# Claudio Cherubino's blogLife of a Googler

23Apr/087

## Remove duplicate values from a List in F#

Once in a while I give a look at the web server log to find out how people landed in this blog and yesterday there was someone that entered the following search string into Google:

Given a random List of integers, write a function that removes all the duplicate values

This site appears as the first result, even if there is no solution for that problem, but I want to help you anyway, unknown visitor!

In fact, we can make use of the Set data type to easily solve the problem.

According to the definition, a Set represents a collection of elements without duplicates.
So, if we create a Set from the given list, all duplicate values will be automatically filtered.

This can be done in a single line, I'll call the function nub because this is the name of the corresponding Haskell one:

```let nub xs = xs |> Set.of_list |> Set.to_list
```

As I said, to return a List without duplicate values we just need to create a Set from it and then create a List from the new Set.

Do you think it is fair to act this way or should I say that I'm cheating? 25Jan/080

## Project Euler in F# – Problem 9

Today's exercise is Project Euler Problem 9, that says:

A Pythagorean triplet is a set of three natural numbers, a < b < c, for which,
a² + b² = c²

For example, 3² + 4² = 9 + 16 = 25 = 5².

There exists exactly one Pythagorean triplet for which a + b + c = 1000.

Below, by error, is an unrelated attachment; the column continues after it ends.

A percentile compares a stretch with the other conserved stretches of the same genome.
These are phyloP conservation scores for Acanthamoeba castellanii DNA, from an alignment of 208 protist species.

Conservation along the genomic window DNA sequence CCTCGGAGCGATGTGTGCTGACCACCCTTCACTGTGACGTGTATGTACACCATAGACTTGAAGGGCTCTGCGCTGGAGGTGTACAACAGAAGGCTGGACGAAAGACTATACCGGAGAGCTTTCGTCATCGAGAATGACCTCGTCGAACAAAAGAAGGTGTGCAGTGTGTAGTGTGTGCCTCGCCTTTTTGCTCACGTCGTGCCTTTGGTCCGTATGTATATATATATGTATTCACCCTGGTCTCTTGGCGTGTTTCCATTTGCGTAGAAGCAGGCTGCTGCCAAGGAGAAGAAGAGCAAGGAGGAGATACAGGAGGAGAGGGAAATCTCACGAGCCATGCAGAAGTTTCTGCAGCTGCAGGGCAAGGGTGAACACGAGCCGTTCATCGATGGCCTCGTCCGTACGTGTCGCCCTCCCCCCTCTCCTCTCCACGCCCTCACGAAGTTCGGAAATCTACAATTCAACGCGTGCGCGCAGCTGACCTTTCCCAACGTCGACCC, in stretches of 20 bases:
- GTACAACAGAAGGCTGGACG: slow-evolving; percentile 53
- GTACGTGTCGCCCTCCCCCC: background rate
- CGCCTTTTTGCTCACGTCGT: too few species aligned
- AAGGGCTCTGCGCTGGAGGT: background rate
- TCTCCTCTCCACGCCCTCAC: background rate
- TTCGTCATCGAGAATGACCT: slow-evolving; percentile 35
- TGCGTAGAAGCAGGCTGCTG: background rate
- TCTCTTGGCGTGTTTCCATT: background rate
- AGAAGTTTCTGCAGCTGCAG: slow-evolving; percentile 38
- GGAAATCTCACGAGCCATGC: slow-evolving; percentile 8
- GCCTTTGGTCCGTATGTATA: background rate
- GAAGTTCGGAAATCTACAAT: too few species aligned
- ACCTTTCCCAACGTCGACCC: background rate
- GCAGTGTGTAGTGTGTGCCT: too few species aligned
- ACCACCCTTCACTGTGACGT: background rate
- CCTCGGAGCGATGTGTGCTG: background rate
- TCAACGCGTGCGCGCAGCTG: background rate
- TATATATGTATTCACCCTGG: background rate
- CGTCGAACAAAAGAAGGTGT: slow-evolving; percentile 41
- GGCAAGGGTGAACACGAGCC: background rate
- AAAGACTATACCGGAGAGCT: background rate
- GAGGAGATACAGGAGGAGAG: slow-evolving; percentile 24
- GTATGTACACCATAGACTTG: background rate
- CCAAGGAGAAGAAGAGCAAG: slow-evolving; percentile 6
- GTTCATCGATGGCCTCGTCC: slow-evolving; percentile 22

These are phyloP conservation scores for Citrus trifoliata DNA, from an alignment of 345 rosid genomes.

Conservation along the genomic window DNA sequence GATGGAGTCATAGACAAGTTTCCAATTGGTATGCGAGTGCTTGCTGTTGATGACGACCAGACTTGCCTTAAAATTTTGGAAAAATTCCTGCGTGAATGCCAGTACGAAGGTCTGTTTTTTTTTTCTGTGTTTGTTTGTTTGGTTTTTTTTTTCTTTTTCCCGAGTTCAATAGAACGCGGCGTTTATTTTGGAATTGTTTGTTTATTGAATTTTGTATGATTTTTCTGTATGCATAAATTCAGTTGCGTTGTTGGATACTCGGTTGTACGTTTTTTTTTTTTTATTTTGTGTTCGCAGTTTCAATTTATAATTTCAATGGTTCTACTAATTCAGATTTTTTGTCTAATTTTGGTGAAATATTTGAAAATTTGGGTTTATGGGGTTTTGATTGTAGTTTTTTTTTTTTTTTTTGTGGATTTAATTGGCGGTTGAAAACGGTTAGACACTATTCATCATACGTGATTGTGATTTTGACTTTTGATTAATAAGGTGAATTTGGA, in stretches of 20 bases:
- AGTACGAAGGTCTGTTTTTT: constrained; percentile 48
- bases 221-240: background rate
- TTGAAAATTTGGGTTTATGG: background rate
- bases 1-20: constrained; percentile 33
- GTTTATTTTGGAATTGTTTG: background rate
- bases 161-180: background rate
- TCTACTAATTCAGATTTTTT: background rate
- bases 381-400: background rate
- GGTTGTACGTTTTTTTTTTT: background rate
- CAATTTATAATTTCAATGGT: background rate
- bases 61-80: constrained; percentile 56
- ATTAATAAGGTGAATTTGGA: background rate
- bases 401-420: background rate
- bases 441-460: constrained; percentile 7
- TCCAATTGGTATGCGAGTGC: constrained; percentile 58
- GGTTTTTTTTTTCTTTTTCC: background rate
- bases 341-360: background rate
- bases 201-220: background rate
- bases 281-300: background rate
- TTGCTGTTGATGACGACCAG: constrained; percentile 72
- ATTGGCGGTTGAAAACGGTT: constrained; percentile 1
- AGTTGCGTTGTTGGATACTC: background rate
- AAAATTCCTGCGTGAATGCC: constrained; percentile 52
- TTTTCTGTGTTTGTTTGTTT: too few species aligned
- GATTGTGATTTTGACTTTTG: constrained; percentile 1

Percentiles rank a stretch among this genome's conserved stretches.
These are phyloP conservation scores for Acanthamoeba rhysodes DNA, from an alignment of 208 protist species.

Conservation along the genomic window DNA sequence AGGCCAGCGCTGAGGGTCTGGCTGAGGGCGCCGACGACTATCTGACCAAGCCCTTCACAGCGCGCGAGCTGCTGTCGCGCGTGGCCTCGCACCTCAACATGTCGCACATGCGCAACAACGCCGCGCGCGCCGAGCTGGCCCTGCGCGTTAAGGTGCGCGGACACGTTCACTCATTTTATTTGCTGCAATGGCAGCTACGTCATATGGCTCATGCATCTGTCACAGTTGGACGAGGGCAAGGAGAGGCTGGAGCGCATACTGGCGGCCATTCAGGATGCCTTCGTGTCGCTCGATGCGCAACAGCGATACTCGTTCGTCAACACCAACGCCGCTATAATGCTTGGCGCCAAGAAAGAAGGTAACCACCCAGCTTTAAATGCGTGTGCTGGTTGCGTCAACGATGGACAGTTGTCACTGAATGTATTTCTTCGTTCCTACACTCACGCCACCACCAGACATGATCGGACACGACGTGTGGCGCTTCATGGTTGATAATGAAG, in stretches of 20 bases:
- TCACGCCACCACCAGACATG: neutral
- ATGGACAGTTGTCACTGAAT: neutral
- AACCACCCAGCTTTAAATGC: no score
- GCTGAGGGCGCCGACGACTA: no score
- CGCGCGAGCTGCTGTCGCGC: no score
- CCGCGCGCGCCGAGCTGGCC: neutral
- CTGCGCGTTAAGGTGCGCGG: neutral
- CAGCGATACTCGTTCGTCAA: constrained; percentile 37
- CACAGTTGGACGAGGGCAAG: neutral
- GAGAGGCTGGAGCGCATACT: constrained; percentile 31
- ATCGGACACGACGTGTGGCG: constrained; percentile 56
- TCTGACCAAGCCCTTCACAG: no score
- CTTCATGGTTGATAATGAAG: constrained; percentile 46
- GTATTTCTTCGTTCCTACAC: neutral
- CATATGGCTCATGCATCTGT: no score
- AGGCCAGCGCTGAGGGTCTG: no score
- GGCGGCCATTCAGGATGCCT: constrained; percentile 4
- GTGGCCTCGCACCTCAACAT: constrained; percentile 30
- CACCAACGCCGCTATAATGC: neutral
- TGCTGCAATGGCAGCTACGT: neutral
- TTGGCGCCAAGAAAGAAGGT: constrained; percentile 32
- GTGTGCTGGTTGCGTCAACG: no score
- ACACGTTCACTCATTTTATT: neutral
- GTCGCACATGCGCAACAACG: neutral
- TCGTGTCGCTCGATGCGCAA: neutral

Find the product abc.

Therefore this time we have to find a triplet (a, b, c), but a brute-force approach would require a billion combinations, since the three numbers can range from 1 to 1000.

However, we can reduce the number of tests exploiting a little algebra.

First of all, c = 1000 - a - b, so only two variables are in play, leading us to a million choices.

Then we go down to half a million, thanks to the constraint that a < b.

According to these premises, here is the F# code:

```#light
let sq x = x * x

let ab =
{ for a in 1 .. 1000
for b in a .. 1000 -> a,b } |> Seq.filter (fun (a,b) -> sq a + sq b = sq (1000 - a - b) ) |> Seq.hd

let answer =
let a = fst ab
let b = snd ab
let c = 1000 - a - b
a * b * c
```

At line 5 we enumerate all items of a collection created with list comprehension, i.e. the numbers between 1 and 1000.

Inside this loop we have another loop, but in this case we are interested in all numbers bigger than the current item of the outer collection, i.e. all numbers between a and 1000.

Then, we filter all couples (a, b) keeping only those for which we have: a² + b² = (1000 - a - b)².

According to the text of the exercise, there exists exactly one Pythagorean triplet that satisfies the equation a + b + c = 1000, so we can apply the Seq.hd (head) function to take the first (and only) element of the generated sequence.

At lines 9, 10 and 11 we evaluate a, b and c and finally we multiply them to get the answer.